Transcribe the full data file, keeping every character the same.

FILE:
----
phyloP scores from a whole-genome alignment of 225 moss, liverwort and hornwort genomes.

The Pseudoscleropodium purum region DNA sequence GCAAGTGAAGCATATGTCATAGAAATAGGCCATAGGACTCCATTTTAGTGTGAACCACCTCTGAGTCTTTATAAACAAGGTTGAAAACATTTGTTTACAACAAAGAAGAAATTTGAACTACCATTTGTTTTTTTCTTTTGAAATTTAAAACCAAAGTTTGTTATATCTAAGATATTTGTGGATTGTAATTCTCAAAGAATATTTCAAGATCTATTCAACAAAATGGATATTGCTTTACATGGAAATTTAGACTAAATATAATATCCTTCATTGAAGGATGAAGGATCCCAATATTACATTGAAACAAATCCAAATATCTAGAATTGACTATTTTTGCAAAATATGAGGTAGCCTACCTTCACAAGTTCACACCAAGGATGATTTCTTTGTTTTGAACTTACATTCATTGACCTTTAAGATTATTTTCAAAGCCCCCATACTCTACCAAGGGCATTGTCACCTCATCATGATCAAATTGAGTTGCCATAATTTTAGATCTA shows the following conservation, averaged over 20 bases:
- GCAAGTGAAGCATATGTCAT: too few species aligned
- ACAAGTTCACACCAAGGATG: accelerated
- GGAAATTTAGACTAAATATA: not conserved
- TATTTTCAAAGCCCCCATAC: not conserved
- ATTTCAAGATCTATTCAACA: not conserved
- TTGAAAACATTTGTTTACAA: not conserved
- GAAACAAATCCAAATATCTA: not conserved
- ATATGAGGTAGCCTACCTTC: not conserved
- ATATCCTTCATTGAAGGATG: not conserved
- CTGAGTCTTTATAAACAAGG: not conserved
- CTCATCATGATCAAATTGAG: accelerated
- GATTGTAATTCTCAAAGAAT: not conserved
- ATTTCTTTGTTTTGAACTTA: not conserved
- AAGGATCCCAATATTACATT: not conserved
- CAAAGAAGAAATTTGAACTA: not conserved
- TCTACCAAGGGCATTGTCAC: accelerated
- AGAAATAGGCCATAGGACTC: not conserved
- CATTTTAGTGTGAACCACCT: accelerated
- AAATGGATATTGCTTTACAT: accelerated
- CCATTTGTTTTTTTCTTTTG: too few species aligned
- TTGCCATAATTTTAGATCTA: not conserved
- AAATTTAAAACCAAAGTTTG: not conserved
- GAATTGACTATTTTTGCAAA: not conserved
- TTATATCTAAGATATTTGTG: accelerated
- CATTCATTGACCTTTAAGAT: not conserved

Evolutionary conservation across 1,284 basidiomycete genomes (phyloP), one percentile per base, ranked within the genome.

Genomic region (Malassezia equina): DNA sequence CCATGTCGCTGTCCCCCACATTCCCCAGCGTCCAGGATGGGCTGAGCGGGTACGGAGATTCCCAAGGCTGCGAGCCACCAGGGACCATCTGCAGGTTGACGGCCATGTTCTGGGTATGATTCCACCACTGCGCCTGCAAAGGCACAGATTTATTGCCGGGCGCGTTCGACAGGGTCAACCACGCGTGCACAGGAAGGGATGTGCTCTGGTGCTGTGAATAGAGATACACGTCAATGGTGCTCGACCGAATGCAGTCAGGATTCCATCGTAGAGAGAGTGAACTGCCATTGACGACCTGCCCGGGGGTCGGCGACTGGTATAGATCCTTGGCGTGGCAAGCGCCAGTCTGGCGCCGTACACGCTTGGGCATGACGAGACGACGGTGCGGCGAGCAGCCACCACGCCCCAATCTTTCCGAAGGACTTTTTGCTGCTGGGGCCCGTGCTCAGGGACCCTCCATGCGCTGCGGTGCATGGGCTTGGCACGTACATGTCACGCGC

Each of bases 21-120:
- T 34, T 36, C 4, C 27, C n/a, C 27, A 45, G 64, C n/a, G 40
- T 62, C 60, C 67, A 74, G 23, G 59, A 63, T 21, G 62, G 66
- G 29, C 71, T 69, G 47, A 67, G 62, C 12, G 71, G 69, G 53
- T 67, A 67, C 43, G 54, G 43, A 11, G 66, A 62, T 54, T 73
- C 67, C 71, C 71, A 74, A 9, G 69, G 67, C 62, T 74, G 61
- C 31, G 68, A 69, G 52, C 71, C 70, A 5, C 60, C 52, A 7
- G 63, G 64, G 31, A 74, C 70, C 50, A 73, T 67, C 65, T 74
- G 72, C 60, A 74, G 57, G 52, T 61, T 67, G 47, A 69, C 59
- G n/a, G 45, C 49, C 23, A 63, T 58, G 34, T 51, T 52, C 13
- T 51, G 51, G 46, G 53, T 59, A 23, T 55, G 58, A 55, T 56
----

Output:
phyloP scores from a whole-genome alignment of 225 moss, liverwort and hornwort genomes.

The Pseudoscleropodium purum region DNA sequence GCAAGTGAAGCATATGTCATAGAAATAGGCCATAGGACTCCATTTTAGTGTGAACCACCTCTGAGTCTTTATAAACAAGGTTGAAAACATTTGTTTACAACAAAGAAGAAATTTGAACTACCATTTGTTTTTTTCTTTTGAAATTTAAAACCAAAGTTTGTTATATCTAAGATATTTGTGGATTGTAATTCTCAAAGAATATTTCAAGATCTATTCAACAAAATGGATATTGCTTTACATGGAAATTTAGACTAAATATAATATCCTTCATTGAAGGATGAAGGATCCCAATATTACATTGAAACAAATCCAAATATCTAGAATTGACTATTTTTGCAAAATATGAGGTAGCCTACCTTCACAAGTTCACACCAAGGATGATTTCTTTGTTTTGAACTTACATTCATTGACCTTTAAGATTATTTTCAAAGCCCCCATACTCTACCAAGGGCATTGTCACCTCATCATGATCAAATTGAGTTGCCATAATTTTAGATCTA shows the following conservation, averaged over 20 bases:
- GCAAGTGAAGCATATGTCAT: too few species aligned
- ACAAGTTCACACCAAGGATG: accelerated
- GGAAATTTAGACTAAATATA: not conserved
- TATTTTCAAAGCCCCCATAC: not conserved
- ATTTCAAGATCTATTCAACA: not conserved
- TTGAAAACATTTGTTTACAA: not conserved
- GAAACAAATCCAAATATCTA: not conserved
- ATATGAGGTAGCCTACCTTC: not conserved
- ATATCCTTCATTGAAGGATG: not conserved
- CTGAGTCTTTATAAACAAGG: not conserved
- CTCATCATGATCAAATTGAG: accelerated
- GATTGTAATTCTCAAAGAAT: not conserved
- ATTTCTTTGTTTTGAACTTA: not conserved
- AAGGATCCCAATATTACATT: not conserved
- CAAAGAAGAAATTTGAACTA: not conserved
- TCTACCAAGGGCATTGTCAC: accelerated
- AGAAATAGGCCATAGGACTC: not conserved
- CATTTTAGTGTGAACCACCT: accelerated
- AAATGGATATTGCTTTACAT: accelerated
- CCATTTGTTTTTTTCTTTTG: too few species aligned
- TTGCCATAATTTTAGATCTA: not conserved
- AAATTTAAAACCAAAGTTTG: not conserved
- GAATTGACTATTTTTGCAAA: not conserved
- TTATATCTAAGATATTTGTG: accelerated
- CATTCATTGACCTTTAAGAT: not conserved

Evolutionary conservation across 1,284 basidiomycete genomes (phyloP), one percentile per base, ranked within the genome.

Genomic region (Malassezia equina): DNA sequence CCATGTCGCTGTCCCCCACATTCCCCAGCGTCCAGGATGGGCTGAGCGGGTACGGAGATTCCCAAGGCTGCGAGCCACCAGGGACCATCTGCAGGTTGACGGCCATGTTCTGGGTATGATTCCACCACTGCGCCTGCAAAGGCACAGATTTATTGCCGGGCGCGTTCGACAGGGTCAACCACGCGTGCACAGGAAGGGATGTGCTCTGGTGCTGTGAATAGAGATACACGTCAATGGTGCTCGACCGAATGCAGTCAGGATTCCATCGTAGAGAGAGTGAACTGCCATTGACGACCTGCCCGGGGGTCGGCGACTGGTATAGATCCTTGGCGTGGCAAGCGCCAGTCTGGCGCCGTACACGCTTGGGCATGACGAGACGACGGTGCGGCGAGCAGCCACCACGCCCCAATCTTTCCGAAGGACTTTTTGCTGCTGGGGCCCGTGCTCAGGGACCCTCCATGCGCTGCGGTGCATGGGCTTGGCACGTACATGTCACGCGC

Each of bases 21-120:
- T 34, T 36, C 4, C 27, C n/a, C 27, A 45, G 64, C n/a, G 40
- T 62, C 60, C 67, A 74, G 23, G 59, A 63, T 21, G 62, G 66
- G 29, C 71, T 69, G 47, A 67, G 62, C 12, G 71, G 69, G 53
- T 67, A 67, C 43, G 54, G 43, A 11, G 66, A 62, T 54, T 73
- C 67, C 71, C 71, A 74, A 9, G 69, G 67, C 62, T 74, G 61
- C 31, G 68, A 69, G 52, C 71, C 70, A 5, C 60, C 52, A 7
- G 63, G 64, G 31, A 74, C 70, C 50, A 73, T 67, C 65, T 74
- G 72, C 60, A 74, G 57, G 52, T 61, T 67, G 47, A 69, C 59
- G n/a, G 45, C 49, C 23, A 63, T 58, G 34, T 51, T 52, C 13
- T 51, G 51, G 46, G 53, T 59, A 23, T 55, G 58, A 55, T 56